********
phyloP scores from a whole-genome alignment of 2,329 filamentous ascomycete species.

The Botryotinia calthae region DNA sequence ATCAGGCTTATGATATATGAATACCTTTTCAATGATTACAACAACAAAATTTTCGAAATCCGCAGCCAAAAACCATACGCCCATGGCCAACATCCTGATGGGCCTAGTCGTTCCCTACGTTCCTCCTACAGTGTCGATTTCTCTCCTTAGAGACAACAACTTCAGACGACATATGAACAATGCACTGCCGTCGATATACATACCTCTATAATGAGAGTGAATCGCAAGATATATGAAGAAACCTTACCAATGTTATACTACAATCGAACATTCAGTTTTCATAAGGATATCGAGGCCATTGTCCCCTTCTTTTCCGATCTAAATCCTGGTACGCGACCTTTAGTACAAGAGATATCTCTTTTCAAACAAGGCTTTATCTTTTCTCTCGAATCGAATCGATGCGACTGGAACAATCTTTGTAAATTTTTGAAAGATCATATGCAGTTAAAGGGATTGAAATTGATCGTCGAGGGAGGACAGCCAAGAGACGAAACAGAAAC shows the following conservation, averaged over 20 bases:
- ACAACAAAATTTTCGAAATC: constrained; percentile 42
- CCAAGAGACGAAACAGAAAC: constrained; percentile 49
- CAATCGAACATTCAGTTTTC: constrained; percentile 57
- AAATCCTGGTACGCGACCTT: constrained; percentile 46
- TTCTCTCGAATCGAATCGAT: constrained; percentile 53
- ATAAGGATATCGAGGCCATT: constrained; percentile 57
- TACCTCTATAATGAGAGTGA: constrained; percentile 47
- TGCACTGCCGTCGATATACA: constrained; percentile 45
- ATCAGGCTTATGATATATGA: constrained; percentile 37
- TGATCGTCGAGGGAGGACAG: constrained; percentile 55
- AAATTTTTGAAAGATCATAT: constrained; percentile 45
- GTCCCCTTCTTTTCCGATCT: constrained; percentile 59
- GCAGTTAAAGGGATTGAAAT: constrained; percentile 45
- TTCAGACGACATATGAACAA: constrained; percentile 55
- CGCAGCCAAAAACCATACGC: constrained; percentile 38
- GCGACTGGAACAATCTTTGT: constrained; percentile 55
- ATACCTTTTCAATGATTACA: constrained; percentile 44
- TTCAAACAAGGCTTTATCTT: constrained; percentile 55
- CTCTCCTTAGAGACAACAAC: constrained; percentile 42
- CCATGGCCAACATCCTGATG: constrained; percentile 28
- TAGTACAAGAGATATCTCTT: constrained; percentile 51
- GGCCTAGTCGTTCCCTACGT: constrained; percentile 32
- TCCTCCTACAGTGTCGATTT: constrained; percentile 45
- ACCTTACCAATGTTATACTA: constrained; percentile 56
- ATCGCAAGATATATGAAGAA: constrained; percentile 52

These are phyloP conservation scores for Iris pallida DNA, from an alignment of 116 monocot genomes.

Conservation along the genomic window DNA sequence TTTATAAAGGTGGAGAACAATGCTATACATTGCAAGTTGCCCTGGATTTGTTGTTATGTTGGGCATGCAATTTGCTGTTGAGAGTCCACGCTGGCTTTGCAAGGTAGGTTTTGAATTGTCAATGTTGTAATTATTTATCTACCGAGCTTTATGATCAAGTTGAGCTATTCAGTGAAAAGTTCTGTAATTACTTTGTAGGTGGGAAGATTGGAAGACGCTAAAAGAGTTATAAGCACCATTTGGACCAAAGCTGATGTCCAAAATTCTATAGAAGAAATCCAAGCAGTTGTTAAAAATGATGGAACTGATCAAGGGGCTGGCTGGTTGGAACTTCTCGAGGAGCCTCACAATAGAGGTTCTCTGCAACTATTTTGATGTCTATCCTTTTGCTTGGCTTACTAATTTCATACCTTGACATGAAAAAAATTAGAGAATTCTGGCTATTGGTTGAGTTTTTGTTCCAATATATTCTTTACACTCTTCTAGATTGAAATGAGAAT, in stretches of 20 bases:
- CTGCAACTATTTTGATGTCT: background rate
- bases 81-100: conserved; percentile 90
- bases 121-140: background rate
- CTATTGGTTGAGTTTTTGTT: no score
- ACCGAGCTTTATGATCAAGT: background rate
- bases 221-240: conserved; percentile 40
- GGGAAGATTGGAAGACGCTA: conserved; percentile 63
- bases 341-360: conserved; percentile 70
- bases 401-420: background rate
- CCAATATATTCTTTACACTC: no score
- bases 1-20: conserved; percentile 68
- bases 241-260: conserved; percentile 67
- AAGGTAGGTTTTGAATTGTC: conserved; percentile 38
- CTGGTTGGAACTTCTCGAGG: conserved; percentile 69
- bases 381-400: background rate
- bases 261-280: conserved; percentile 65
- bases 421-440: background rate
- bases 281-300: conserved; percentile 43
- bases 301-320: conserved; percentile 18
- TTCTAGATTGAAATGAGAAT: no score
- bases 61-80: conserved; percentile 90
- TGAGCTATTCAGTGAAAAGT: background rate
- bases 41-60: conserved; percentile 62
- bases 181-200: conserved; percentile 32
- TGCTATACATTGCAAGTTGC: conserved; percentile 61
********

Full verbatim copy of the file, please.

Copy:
phyloP scores from a whole-genome alignment of 2,329 filamentous ascomycete species.

The Botryotinia calthae region DNA sequence ATCAGGCTTATGATATATGAATACCTTTTCAATGATTACAACAACAAAATTTTCGAAATCCGCAGCCAAAAACCATACGCCCATGGCCAACATCCTGATGGGCCTAGTCGTTCCCTACGTTCCTCCTACAGTGTCGATTTCTCTCCTTAGAGACAACAACTTCAGACGACATATGAACAATGCACTGCCGTCGATATACATACCTCTATAATGAGAGTGAATCGCAAGATATATGAAGAAACCTTACCAATGTTATACTACAATCGAACATTCAGTTTTCATAAGGATATCGAGGCCATTGTCCCCTTCTTTTCCGATCTAAATCCTGGTACGCGACCTTTAGTACAAGAGATATCTCTTTTCAAACAAGGCTTTATCTTTTCTCTCGAATCGAATCGATGCGACTGGAACAATCTTTGTAAATTTTTGAAAGATCATATGCAGTTAAAGGGATTGAAATTGATCGTCGAGGGAGGACAGCCAAGAGACGAAACAGAAAC shows the following conservation, averaged over 20 bases:
- ACAACAAAATTTTCGAAATC: constrained; percentile 42
- CCAAGAGACGAAACAGAAAC: constrained; percentile 49
- CAATCGAACATTCAGTTTTC: constrained; percentile 57
- AAATCCTGGTACGCGACCTT: constrained; percentile 46
- TTCTCTCGAATCGAATCGAT: constrained; percentile 53
- ATAAGGATATCGAGGCCATT: constrained; percentile 57
- TACCTCTATAATGAGAGTGA: constrained; percentile 47
- TGCACTGCCGTCGATATACA: constrained; percentile 45
- ATCAGGCTTATGATATATGA: constrained; percentile 37
- TGATCGTCGAGGGAGGACAG: constrained; percentile 55
- AAATTTTTGAAAGATCATAT: constrained; percentile 45
- GTCCCCTTCTTTTCCGATCT: constrained; percentile 59
- GCAGTTAAAGGGATTGAAAT: constrained; percentile 45
- TTCAGACGACATATGAACAA: constrained; percentile 55
- CGCAGCCAAAAACCATACGC: constrained; percentile 38
- GCGACTGGAACAATCTTTGT: constrained; percentile 55
- ATACCTTTTCAATGATTACA: constrained; percentile 44
- TTCAAACAAGGCTTTATCTT: constrained; percentile 55
- CTCTCCTTAGAGACAACAAC: constrained; percentile 42
- CCATGGCCAACATCCTGATG: constrained; percentile 28
- TAGTACAAGAGATATCTCTT: constrained; percentile 51
- GGCCTAGTCGTTCCCTACGT: constrained; percentile 32
- TCCTCCTACAGTGTCGATTT: constrained; percentile 45
- ACCTTACCAATGTTATACTA: constrained; percentile 56
- ATCGCAAGATATATGAAGAA: constrained; percentile 52

These are phyloP conservation scores for Iris pallida DNA, from an alignment of 116 monocot genomes.

Conservation along the genomic window DNA sequence TTTATAAAGGTGGAGAACAATGCTATACATTGCAAGTTGCCCTGGATTTGTTGTTATGTTGGGCATGCAATTTGCTGTTGAGAGTCCACGCTGGCTTTGCAAGGTAGGTTTTGAATTGTCAATGTTGTAATTATTTATCTACCGAGCTTTATGATCAAGTTGAGCTATTCAGTGAAAAGTTCTGTAATTACTTTGTAGGTGGGAAGATTGGAAGACGCTAAAAGAGTTATAAGCACCATTTGGACCAAAGCTGATGTCCAAAATTCTATAGAAGAAATCCAAGCAGTTGTTAAAAATGATGGAACTGATCAAGGGGCTGGCTGGTTGGAACTTCTCGAGGAGCCTCACAATAGAGGTTCTCTGCAACTATTTTGATGTCTATCCTTTTGCTTGGCTTACTAATTTCATACCTTGACATGAAAAAAATTAGAGAATTCTGGCTATTGGTTGAGTTTTTGTTCCAATATATTCTTTACACTCTTCTAGATTGAAATGAGAAT, in stretches of 20 bases:
- CTGCAACTATTTTGATGTCT: background rate
- bases 81-100: conserved; percentile 90
- bases 121-140: background rate
- CTATTGGTTGAGTTTTTGTT: no score
- ACCGAGCTTTATGATCAAGT: background rate
- bases 221-240: conserved; percentile 40
- GGGAAGATTGGAAGACGCTA: conserved; percentile 63
- bases 341-360: conserved; percentile 70
- bases 401-420: background rate
- CCAATATATTCTTTACACTC: no score
- bases 1-20: conserved; percentile 68
- bases 241-260: conserved; percentile 67
- AAGGTAGGTTTTGAATTGTC: conserved; percentile 38
- CTGGTTGGAACTTCTCGAGG: conserved; percentile 69
- bases 381-400: background rate
- bases 261-280: conserved; percentile 65
- bases 421-440: background rate
- bases 281-300: conserved; percentile 43
- bases 301-320: conserved; percentile 18
- TTCTAGATTGAAATGAGAAT: no score
- bases 61-80: conserved; percentile 90
- TGAGCTATTCAGTGAAAAGT: background rate
- bases 41-60: conserved; percentile 62
- bases 181-200: conserved; percentile 32
- TGCTATACATTGCAAGTTGC: conserved; percentile 61